The industry has broadly welcomed the Therapeutic Goods Administration’s decision to down schedule low-dose CBD – with some important caveats.
On Wednesday, the TGA announced a significant change in its final decision, with the maximum dose increased to 150mg/day, up from the 60mg/day it signalled in its interim decision in September.
The implementation date of the down scheduling was also brought forward from June 1 to February 1, 2021.
Medicinal Cannabis Industry Australia (MCIA) welcomed the change as providing the industry with the flexibility to develop products for the Schedule 3 registered pathway.
However, it said it would continue to work with the TGA with a view to lifting the dose to 300 mg/day as “this is the threshold at which higher quality evidence accumulates around CBD efficacy, in the absence of significant safety concerns”.
MCIA chair Peter Crock added: “Down-scheduling CBD will benefit patients by allowing them to move from the illicit market and providing easier and more affordable access to high-quality products.”
While noting products will require TGA approval and inclusion on the Australian Register of Therapeutic Goods (ARTG), along with a number of other restrictions, Crock said the decision will provide a pathway for the industry to develop products for this market.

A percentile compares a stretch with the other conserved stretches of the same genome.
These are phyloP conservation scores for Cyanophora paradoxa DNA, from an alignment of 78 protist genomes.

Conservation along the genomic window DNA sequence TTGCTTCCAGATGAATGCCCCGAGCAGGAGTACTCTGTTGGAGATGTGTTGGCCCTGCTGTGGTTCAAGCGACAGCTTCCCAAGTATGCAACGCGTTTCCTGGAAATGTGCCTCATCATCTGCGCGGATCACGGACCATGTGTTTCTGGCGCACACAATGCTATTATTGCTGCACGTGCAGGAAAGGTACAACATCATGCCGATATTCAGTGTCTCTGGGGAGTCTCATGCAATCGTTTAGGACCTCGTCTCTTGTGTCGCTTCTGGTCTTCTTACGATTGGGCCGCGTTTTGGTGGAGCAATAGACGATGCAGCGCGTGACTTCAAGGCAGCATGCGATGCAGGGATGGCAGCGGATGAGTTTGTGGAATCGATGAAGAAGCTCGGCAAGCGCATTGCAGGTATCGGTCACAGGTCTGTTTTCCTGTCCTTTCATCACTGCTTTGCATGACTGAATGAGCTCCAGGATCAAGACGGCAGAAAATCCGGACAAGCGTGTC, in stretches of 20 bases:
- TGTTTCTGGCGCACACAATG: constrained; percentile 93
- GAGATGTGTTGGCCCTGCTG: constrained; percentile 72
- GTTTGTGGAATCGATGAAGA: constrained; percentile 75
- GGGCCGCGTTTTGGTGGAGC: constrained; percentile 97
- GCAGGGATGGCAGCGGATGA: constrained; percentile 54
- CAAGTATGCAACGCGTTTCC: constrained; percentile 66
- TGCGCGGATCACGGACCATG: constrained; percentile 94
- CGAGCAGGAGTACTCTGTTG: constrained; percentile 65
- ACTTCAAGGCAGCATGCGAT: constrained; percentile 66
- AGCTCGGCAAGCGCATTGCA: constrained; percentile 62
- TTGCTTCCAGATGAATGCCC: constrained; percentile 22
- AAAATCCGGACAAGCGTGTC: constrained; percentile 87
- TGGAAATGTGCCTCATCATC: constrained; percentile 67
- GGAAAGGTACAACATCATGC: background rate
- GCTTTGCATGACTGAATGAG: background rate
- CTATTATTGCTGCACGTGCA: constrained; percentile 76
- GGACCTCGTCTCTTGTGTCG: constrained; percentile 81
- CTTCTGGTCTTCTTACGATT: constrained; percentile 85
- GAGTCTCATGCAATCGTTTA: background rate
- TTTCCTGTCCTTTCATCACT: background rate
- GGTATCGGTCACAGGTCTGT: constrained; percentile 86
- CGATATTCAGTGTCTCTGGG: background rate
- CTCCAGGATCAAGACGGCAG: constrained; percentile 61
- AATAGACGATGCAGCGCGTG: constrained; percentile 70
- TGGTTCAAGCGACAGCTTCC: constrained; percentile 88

“If fewer consumers seek out illicit CBD products, which have unknown content and quality, then this move ultimately promotes greater safety for patients, which has to be the priority,” he added.
The Australian Medicinal Cannabis Association (AMCA) also welcomed the decision, but noted no medicines currently meet the criteria for a Schedule 3 medicine.
It cited the example of Epidyolex, a CBD-containing product currently registered on the ARTG which contains cannabidiol in a concentration of 100mg/ml, but with a stated starting dose of 2.5mg per kilogram twice daily, which equates to 300-350mg per day for a 60-70 kilogram adult.
AMCA secretary Teresa Nicoletti added: “That being the case, Epidyolex remains a Schedule 4 medicine at its starting dose or higher, and patients will not be able to access it as a Schedule 3 medicine. Based on the requirement for ARTG registration, no CBD medicine is currently available which could be supplied [over the counter].
“Ultimately, Schedule 3 CBD medicines will only be available if companies invest in generating the comprehensive data packages of quality, safety and efficacy that would be required to support registration on the ARTG.
“In the meantime, we anticipate patients will continue to access CBD as a Schedule 4 medicine, while the industry waits to see whether companies have any interest in working towards ARTG registration.”
Elixinol Global executive director and group CEO Oliver Horn described the TGA’s decision to increase the maximum daily dose as a “big surprise for the better”, but said it still left Australia lagging behind the rest of the world when it comes to consumer access.